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Answers your questions

Our fairly new head seems efficient but has a rather sharp manner with parents and resents any complaints, even reasonable ones, they make about school policies.

One dissatisfied parent has now written to our chair asking for a ruling, but our head says we have no status as a complaints committee because we have no complaints procedure. (It was her decision that we did not have a policy, her reason being that it is not yet law.) As a parent governor, I feel very concerned about this; surely we are there to ensure parents are decently treated? The complaint is a general one about policies.

I agree entirely with your sentiments, provided the complaint is a general one about a school policy. An additional proviso is that if the complaint relates to policies outside governors' powers - for example the day-to-day management of space, time and staff, the timetable, the teaching methods, which are the head's territory - you may have to negotiate the practical outcome as distinct from saying "this change should take place". Also, unless you have a proper procedure you have to be very careful about complaints on incidents involving individual staff members. In most of these cases you will have to accept that maintaining an orderly environment day by day and ensuring that staff behave well is the head's job, and that many times a head will act on a complaint without publicly embarrassing a teacher.

Although the law says we must all have a complaints procedure, it has not yet been given a starting date by the Department for Education and Skills.

That does not mean to say that you can't have one, though your head's opposition makes it difficult. Our school, like many others, has one.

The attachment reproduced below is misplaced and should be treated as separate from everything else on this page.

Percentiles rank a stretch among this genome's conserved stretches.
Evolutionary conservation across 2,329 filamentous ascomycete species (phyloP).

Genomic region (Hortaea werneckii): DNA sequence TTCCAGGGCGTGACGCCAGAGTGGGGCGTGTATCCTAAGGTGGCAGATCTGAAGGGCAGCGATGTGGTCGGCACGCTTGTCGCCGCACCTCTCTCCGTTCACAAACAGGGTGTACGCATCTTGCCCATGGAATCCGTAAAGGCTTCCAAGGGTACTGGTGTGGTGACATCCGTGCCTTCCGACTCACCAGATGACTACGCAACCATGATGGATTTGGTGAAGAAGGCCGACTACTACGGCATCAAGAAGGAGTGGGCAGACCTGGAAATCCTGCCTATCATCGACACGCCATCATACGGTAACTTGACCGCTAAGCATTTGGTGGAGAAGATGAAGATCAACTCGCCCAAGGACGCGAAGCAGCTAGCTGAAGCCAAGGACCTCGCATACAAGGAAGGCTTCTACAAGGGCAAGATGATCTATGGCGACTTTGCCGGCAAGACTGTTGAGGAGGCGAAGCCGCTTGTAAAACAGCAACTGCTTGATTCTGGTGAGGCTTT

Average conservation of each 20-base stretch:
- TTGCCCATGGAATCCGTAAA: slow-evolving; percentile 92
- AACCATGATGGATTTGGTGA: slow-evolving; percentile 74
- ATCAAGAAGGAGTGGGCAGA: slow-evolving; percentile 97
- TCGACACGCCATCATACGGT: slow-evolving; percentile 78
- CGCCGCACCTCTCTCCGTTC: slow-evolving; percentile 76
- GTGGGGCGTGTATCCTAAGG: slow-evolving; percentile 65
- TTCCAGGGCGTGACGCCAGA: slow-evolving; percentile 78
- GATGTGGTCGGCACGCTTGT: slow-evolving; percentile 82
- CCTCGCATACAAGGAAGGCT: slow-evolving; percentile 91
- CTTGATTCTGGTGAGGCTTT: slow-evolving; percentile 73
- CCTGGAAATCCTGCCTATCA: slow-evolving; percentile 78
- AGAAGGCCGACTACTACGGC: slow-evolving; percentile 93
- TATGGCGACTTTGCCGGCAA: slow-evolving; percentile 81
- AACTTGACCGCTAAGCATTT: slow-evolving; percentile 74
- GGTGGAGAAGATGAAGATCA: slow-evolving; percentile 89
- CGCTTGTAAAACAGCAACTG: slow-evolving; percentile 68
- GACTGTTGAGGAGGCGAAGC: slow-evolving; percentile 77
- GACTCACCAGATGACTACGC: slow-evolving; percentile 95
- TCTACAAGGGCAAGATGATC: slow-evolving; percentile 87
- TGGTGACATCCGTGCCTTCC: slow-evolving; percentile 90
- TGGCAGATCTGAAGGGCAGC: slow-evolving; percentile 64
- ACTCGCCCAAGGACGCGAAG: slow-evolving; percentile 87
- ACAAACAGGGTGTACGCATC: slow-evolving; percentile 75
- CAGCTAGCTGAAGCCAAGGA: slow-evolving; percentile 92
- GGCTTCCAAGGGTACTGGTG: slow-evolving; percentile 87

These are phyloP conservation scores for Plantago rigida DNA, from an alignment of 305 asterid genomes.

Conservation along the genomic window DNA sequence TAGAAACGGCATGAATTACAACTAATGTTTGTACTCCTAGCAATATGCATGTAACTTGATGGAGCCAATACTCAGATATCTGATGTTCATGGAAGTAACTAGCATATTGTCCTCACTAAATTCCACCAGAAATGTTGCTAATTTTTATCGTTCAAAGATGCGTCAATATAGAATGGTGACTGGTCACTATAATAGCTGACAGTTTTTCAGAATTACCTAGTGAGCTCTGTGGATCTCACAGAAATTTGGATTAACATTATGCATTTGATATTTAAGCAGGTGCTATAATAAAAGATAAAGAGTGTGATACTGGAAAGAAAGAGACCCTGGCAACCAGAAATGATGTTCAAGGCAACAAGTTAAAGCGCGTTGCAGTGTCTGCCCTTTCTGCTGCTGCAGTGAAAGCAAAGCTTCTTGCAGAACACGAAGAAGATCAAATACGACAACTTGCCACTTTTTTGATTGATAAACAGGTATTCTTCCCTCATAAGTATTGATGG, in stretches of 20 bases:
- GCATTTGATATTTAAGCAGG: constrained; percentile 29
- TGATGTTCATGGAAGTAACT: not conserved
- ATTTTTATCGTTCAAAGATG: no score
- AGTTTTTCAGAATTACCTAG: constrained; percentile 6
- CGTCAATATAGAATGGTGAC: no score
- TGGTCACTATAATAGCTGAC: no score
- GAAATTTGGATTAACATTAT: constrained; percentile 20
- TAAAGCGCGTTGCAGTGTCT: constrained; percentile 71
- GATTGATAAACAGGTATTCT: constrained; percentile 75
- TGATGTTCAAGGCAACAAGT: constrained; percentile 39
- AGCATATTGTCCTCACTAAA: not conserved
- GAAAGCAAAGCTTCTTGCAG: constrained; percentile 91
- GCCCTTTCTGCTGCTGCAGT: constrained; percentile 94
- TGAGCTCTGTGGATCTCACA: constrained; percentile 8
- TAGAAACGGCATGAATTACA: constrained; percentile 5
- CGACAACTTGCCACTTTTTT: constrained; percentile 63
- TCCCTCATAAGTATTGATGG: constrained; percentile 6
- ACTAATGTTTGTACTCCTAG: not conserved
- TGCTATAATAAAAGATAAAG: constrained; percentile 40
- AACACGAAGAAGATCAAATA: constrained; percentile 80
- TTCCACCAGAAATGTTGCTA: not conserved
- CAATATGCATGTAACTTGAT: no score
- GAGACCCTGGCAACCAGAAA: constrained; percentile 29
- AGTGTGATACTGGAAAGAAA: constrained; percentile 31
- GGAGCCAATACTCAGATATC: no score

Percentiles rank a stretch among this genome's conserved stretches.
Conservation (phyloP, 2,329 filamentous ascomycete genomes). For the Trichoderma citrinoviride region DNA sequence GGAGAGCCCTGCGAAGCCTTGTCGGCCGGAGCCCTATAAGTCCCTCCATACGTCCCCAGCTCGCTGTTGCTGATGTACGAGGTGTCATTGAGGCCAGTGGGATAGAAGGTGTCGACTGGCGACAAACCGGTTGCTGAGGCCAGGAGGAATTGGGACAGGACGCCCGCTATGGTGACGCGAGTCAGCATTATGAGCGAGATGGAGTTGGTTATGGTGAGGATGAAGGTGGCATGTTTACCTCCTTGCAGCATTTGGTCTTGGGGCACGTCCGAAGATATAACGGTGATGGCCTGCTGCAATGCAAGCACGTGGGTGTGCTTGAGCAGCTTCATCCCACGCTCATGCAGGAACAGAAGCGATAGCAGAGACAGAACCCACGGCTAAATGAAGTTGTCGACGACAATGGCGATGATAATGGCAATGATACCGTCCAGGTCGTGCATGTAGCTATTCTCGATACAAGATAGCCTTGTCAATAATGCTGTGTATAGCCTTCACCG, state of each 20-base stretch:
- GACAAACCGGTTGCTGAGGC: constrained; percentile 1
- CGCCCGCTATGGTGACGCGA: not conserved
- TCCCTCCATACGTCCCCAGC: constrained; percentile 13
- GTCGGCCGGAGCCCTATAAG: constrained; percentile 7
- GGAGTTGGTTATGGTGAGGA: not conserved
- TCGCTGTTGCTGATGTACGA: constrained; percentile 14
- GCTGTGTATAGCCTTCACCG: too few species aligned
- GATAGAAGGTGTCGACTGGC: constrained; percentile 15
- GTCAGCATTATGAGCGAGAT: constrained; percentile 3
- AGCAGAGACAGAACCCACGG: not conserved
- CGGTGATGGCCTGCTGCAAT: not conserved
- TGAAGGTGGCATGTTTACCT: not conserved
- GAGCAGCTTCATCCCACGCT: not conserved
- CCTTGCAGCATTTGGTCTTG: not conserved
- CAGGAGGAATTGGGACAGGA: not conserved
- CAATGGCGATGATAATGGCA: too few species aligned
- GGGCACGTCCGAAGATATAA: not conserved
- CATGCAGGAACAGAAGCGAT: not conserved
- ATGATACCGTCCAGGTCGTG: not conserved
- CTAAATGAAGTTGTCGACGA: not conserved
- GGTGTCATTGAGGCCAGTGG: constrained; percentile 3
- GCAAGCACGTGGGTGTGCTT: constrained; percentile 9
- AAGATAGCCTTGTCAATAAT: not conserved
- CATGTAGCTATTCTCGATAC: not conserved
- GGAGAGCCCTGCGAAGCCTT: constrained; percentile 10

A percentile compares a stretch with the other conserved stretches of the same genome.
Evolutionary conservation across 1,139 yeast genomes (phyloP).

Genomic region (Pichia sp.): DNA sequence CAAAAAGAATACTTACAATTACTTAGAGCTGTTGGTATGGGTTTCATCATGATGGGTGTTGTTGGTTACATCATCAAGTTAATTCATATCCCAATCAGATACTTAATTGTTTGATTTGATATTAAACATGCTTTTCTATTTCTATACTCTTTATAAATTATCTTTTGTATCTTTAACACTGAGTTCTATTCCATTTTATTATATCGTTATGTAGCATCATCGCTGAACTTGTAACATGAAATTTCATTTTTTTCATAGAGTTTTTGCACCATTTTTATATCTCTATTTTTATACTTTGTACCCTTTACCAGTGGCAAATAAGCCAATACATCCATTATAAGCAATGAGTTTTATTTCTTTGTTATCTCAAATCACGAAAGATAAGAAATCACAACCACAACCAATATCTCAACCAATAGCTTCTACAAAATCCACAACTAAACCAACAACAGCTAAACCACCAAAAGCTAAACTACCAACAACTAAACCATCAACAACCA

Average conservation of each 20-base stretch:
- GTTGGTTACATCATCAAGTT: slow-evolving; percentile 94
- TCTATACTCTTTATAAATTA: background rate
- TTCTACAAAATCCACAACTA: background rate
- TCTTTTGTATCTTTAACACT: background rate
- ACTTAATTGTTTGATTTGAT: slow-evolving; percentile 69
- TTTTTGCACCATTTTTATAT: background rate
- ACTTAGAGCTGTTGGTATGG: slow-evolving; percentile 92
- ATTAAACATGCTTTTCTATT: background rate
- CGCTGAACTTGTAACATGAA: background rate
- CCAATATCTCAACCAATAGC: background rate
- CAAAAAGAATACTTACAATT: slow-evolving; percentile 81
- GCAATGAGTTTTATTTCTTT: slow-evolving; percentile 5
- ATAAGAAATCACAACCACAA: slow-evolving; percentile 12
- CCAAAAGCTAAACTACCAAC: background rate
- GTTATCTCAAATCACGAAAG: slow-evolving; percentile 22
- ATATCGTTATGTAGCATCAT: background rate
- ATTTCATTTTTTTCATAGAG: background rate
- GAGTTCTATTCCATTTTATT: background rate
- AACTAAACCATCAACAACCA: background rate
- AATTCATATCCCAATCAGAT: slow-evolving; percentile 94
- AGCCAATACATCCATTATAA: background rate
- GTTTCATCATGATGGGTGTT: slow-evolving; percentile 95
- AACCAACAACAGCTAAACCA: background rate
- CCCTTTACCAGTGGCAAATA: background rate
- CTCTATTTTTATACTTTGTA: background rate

However, the absence of a formal procedure does not mean that a parent cannot write to the governing body if he or she is seriously concerned about some aspect of school policy and has failed to get a satisfactory response. It would be more satisfactory to have an agreed piece of paper which sets out rights and responsibilities in the procedure, time limits, rules to ensure natural justice in hearings, and so on, and that could be a problem for the head as well as you because a complaints procedure protects all parties. To me that makes it very unwise not to have one.

But if a serious written complaint on a school policy comes to the chair of governors I think you must discuss it as an agenda item, giving full consideration to the responses and viewpoints of those concerned in the school and supporting them if you think the practice complained of is reasonable. If the matter concerned is clearly outside governors' powers you must say so, but again that does not mean that a wise head would not take heed of any concerns you may have as a body.

Joan Sallis does her best to answer all letters, but please keep requests for private replies to a minimum, since we aim to provide helpful information for ALL readers and always protect the identity of schools and individuals. Send your questions to The TES, Admiral House, 66-68 East Smithfield, London E1W 1BX, fax 0171 782 32023205, or see

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